The quality of the reads were checked and visualized with FastQC (http://www.bioinformatics.babraham.ac.uk/projects/fastqc/) through MultiQC22 and trimmed from low quality bases with cutadapt23 using Phred score 15 as a cutoff. Adapter sequences were also removed using cutadapt, keeping only read pairs where both reads in the pair were longer than 31 bases. Preprocessed reads were then assembled using Megahit24 version 1.0.2 with default parameters including kmers 21,41,61,81 and 99.

Exclusively to the 30 samples from the transect cruise, genomic material (20 ng per L of seawater) from a known genome of Thermus thermophilus (strain HB8), which is not expected to be present in the Baltic Sea naturally, was added after filtration but prior to the DNA extraction, serving as internal standard to enable absolute quantifications. Aligning all contigs from the metagenome assembly against this reference genome showed that 84.1% of the genome was recovered within contigs aligning with average 99.82% identity. These additional genome contigs were kept in the reference assembly but reads aligning to the reference genome were filtered out before the quantification steps, and before uploading the processed reads to the European Nucleotide Archive (ENA) (Data Citation 5: European Nucleotide Archive ERP104730).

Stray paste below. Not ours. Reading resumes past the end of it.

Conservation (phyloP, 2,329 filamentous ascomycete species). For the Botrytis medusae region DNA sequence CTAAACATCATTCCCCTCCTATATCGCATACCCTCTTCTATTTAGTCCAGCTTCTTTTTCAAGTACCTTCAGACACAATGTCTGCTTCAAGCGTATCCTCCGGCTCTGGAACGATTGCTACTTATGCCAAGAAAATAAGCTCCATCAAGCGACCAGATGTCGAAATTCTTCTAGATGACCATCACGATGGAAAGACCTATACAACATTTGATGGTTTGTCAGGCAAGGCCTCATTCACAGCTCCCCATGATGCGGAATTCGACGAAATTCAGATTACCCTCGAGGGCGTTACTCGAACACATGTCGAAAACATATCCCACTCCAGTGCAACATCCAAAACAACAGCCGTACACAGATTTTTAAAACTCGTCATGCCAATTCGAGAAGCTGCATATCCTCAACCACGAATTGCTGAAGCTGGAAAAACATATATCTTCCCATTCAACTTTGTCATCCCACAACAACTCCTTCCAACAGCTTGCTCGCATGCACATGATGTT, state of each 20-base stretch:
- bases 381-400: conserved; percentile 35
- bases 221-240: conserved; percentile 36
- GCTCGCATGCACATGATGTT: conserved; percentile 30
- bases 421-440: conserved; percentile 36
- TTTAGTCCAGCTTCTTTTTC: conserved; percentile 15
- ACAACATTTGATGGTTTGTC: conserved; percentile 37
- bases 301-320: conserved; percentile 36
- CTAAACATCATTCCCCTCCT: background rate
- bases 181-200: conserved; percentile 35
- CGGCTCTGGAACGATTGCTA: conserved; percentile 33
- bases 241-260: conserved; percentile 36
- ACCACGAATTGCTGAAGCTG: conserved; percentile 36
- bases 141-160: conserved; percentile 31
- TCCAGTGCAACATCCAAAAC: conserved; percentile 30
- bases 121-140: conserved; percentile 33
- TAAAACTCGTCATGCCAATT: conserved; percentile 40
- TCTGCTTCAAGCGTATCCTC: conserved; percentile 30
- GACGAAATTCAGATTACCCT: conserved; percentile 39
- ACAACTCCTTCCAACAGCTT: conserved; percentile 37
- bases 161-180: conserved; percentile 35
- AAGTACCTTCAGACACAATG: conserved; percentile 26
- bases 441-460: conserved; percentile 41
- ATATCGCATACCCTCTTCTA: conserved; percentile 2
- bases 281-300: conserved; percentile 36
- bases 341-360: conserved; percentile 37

Functional Annotation

Genes were predicted on all contigs using Prodigal25 version 2.6.3 with the ‘--meta’ tag which potentially uses different coding tables for different contigs. Genes located on contigs longer or equal to 1 kilobase, identified with the script toolbox/scripts/fasta_lengths.py, were used for functional and taxonomic annotation. For functional annotation, the databases EggNOG17, Pfam16, TIGRFAM (http://www.jcvi.org/cgi-bin/tigrfams/index.cgi) and dbCAN18 were chosen. Furthermore, EC-numbers19 were extracted from the EggNOG annotations.

To annotate genes with EggNOG17 IDs, the EggNOG hmm file for all organisms, NOG.hmm.tar.gz, version 4.5 was downloaded from http://eggnogdb.embl.de/download/eggnog_4.5/data/NOG/. For performance reasons, hmmsearch was used instead of hmmscan26, initially removing all hits with an E-value >0.0001. To select a maximum of one annotation per gene, the hit with highest score was chosen using the script toolbox/scripts/hmmer_filtering/keep_top_score.py. Information about each annotation was downloaded from http://eggnogdb.embl.de/download/eggnog_4.5/data/NOG/NOG.annotations.tsv.gz.